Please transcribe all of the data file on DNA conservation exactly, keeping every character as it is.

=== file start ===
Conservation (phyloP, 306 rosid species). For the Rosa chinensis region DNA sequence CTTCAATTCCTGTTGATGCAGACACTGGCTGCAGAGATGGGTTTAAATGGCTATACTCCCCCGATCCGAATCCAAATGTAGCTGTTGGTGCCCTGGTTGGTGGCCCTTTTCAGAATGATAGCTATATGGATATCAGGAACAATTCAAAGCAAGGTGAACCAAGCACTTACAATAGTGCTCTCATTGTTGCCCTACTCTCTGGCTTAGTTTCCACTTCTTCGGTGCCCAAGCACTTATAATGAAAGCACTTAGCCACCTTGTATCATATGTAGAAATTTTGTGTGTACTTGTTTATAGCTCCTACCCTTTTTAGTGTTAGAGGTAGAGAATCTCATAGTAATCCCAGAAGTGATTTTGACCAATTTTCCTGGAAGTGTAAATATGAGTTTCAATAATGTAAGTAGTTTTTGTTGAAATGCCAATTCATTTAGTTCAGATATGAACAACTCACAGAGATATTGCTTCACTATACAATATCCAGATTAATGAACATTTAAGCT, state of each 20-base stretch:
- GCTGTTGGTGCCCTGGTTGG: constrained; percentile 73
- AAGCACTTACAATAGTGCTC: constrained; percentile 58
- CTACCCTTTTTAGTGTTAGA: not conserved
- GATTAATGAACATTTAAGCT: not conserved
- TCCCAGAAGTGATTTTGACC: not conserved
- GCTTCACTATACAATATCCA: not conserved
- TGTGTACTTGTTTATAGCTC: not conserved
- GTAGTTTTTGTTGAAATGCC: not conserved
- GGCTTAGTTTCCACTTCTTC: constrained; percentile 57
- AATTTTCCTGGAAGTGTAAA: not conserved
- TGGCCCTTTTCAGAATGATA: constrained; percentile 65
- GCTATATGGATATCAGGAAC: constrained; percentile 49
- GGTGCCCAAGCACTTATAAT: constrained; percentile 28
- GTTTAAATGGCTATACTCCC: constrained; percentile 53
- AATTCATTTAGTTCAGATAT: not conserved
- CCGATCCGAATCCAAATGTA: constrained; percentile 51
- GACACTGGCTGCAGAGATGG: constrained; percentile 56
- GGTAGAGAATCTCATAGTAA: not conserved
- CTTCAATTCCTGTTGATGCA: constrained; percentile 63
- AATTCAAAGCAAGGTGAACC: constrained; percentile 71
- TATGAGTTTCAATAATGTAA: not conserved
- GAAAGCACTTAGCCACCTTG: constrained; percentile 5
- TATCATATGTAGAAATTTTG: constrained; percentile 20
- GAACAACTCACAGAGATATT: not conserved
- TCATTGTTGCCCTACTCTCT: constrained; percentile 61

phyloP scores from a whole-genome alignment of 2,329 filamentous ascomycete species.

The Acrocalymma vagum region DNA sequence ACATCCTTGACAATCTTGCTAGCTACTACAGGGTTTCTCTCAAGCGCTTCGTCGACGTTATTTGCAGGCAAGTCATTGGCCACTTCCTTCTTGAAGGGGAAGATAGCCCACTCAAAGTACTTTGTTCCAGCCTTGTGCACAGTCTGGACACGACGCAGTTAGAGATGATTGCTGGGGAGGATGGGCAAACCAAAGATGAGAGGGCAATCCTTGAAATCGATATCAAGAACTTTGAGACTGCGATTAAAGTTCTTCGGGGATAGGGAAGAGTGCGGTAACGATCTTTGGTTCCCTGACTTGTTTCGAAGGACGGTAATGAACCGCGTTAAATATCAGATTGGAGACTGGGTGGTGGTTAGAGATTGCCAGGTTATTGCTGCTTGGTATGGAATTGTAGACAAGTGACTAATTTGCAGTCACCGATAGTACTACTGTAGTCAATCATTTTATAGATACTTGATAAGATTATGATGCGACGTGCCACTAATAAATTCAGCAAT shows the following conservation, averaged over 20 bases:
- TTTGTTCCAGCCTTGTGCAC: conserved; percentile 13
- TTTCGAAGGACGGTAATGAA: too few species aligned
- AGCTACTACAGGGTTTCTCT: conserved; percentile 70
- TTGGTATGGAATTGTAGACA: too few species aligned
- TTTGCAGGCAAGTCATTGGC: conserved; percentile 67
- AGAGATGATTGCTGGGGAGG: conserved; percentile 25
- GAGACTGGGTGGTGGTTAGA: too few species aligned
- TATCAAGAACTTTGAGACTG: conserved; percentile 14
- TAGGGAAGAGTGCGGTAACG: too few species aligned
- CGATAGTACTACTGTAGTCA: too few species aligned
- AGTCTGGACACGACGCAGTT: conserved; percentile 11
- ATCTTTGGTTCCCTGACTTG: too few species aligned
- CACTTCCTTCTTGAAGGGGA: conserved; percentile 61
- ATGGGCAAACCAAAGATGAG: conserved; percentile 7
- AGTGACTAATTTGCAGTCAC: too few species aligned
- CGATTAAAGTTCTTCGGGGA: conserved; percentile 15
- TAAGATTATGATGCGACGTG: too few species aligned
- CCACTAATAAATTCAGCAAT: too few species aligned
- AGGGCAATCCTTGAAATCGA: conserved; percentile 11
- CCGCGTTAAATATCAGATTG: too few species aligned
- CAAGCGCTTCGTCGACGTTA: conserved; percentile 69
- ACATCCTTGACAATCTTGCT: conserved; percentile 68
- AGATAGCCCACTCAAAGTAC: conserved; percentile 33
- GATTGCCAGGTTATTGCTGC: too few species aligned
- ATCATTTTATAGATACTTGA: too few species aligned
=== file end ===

Conservation (phyloP, 306 rosid species). For the Rosa chinensis region DNA sequence CTTCAATTCCTGTTGATGCAGACACTGGCTGCAGAGATGGGTTTAAATGGCTATACTCCCCCGATCCGAATCCAAATGTAGCTGTTGGTGCCCTGGTTGGTGGCCCTTTTCAGAATGATAGCTATATGGATATCAGGAACAATTCAAAGCAAGGTGAACCAAGCACTTACAATAGTGCTCTCATTGTTGCCCTACTCTCTGGCTTAGTTTCCACTTCTTCGGTGCCCAAGCACTTATAATGAAAGCACTTAGCCACCTTGTATCATATGTAGAAATTTTGTGTGTACTTGTTTATAGCTCCTACCCTTTTTAGTGTTAGAGGTAGAGAATCTCATAGTAATCCCAGAAGTGATTTTGACCAATTTTCCTGGAAGTGTAAATATGAGTTTCAATAATGTAAGTAGTTTTTGTTGAAATGCCAATTCATTTAGTTCAGATATGAACAACTCACAGAGATATTGCTTCACTATACAATATCCAGATTAATGAACATTTAAGCT, state of each 20-base stretch:
- GCTGTTGGTGCCCTGGTTGG: constrained; percentile 73
- AAGCACTTACAATAGTGCTC: constrained; percentile 58
- CTACCCTTTTTAGTGTTAGA: not conserved
- GATTAATGAACATTTAAGCT: not conserved
- TCCCAGAAGTGATTTTGACC: not conserved
- GCTTCACTATACAATATCCA: not conserved
- TGTGTACTTGTTTATAGCTC: not conserved
- GTAGTTTTTGTTGAAATGCC: not conserved
- GGCTTAGTTTCCACTTCTTC: constrained; percentile 57
- AATTTTCCTGGAAGTGTAAA: not conserved
- TGGCCCTTTTCAGAATGATA: constrained; percentile 65
- GCTATATGGATATCAGGAAC: constrained; percentile 49
- GGTGCCCAAGCACTTATAAT: constrained; percentile 28
- GTTTAAATGGCTATACTCCC: constrained; percentile 53
- AATTCATTTAGTTCAGATAT: not conserved
- CCGATCCGAATCCAAATGTA: constrained; percentile 51
- GACACTGGCTGCAGAGATGG: constrained; percentile 56
- GGTAGAGAATCTCATAGTAA: not conserved
- CTTCAATTCCTGTTGATGCA: constrained; percentile 63
- AATTCAAAGCAAGGTGAACC: constrained; percentile 71
- TATGAGTTTCAATAATGTAA: not conserved
- GAAAGCACTTAGCCACCTTG: constrained; percentile 5
- TATCATATGTAGAAATTTTG: constrained; percentile 20
- GAACAACTCACAGAGATATT: not conserved
- TCATTGTTGCCCTACTCTCT: constrained; percentile 61

phyloP scores from a whole-genome alignment of 2,329 filamentous ascomycete species.

The Acrocalymma vagum region DNA sequence ACATCCTTGACAATCTTGCTAGCTACTACAGGGTTTCTCTCAAGCGCTTCGTCGACGTTATTTGCAGGCAAGTCATTGGCCACTTCCTTCTTGAAGGGGAAGATAGCCCACTCAAAGTACTTTGTTCCAGCCTTGTGCACAGTCTGGACACGACGCAGTTAGAGATGATTGCTGGGGAGGATGGGCAAACCAAAGATGAGAGGGCAATCCTTGAAATCGATATCAAGAACTTTGAGACTGCGATTAAAGTTCTTCGGGGATAGGGAAGAGTGCGGTAACGATCTTTGGTTCCCTGACTTGTTTCGAAGGACGGTAATGAACCGCGTTAAATATCAGATTGGAGACTGGGTGGTGGTTAGAGATTGCCAGGTTATTGCTGCTTGGTATGGAATTGTAGACAAGTGACTAATTTGCAGTCACCGATAGTACTACTGTAGTCAATCATTTTATAGATACTTGATAAGATTATGATGCGACGTGCCACTAATAAATTCAGCAAT shows the following conservation, averaged over 20 bases:
- TTTGTTCCAGCCTTGTGCAC: conserved; percentile 13
- TTTCGAAGGACGGTAATGAA: too few species aligned
- AGCTACTACAGGGTTTCTCT: conserved; percentile 70
- TTGGTATGGAATTGTAGACA: too few species aligned
- TTTGCAGGCAAGTCATTGGC: conserved; percentile 67
- AGAGATGATTGCTGGGGAGG: conserved; percentile 25
- GAGACTGGGTGGTGGTTAGA: too few species aligned
- TATCAAGAACTTTGAGACTG: conserved; percentile 14
- TAGGGAAGAGTGCGGTAACG: too few species aligned
- CGATAGTACTACTGTAGTCA: too few species aligned
- AGTCTGGACACGACGCAGTT: conserved; percentile 11
- ATCTTTGGTTCCCTGACTTG: too few species aligned
- CACTTCCTTCTTGAAGGGGA: conserved; percentile 61
- ATGGGCAAACCAAAGATGAG: conserved; percentile 7
- AGTGACTAATTTGCAGTCAC: too few species aligned
- CGATTAAAGTTCTTCGGGGA: conserved; percentile 15
- TAAGATTATGATGCGACGTG: too few species aligned
- CCACTAATAAATTCAGCAAT: too few species aligned
- AGGGCAATCCTTGAAATCGA: conserved; percentile 11
- CCGCGTTAAATATCAGATTG: too few species aligned
- CAAGCGCTTCGTCGACGTTA: conserved; percentile 69
- ACATCCTTGACAATCTTGCT: conserved; percentile 68
- AGATAGCCCACTCAAAGTAC: conserved; percentile 33
- GATTGCCAGGTTATTGCTGC: too few species aligned
- ATCATTTTATAGATACTTGA: too few species aligned